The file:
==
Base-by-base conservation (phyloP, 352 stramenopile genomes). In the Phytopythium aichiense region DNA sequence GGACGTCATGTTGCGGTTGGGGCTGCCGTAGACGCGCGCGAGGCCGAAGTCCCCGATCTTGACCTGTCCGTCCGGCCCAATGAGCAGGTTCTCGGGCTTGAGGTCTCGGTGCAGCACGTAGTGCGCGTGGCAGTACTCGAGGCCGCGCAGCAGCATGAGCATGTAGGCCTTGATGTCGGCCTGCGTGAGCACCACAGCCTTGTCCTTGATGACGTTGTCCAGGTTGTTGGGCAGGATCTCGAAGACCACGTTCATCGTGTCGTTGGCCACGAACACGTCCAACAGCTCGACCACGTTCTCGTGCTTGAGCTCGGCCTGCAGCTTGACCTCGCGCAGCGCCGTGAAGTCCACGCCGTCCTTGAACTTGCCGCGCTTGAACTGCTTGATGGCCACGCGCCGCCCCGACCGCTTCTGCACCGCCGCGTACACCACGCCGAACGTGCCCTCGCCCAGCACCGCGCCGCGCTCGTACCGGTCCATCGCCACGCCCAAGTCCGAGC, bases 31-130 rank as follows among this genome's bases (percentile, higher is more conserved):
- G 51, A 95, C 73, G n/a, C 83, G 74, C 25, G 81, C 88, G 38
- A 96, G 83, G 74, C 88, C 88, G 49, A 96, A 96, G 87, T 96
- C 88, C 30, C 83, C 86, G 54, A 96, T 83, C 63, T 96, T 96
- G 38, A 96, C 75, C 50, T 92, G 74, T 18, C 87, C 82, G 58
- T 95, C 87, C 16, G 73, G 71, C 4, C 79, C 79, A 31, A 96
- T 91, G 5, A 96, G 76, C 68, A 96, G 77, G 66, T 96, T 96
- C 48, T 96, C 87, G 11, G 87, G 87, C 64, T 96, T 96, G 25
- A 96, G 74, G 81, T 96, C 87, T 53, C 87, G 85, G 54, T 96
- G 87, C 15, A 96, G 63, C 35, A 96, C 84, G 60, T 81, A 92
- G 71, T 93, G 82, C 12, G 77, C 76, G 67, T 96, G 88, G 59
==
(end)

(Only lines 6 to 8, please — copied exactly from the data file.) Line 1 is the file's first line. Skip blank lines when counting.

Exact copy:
- T 95, C 87, C 16, G 73, G 71, C 4, C 79, C 79, A 31, A 96
- T 91, G 5, A 96, G 76, C 68, A 96, G 77, G 66, T 96, T 96
- C 48, T 96, C 87, G 11, G 87, G 87, C 64, T 96, T 96, G 25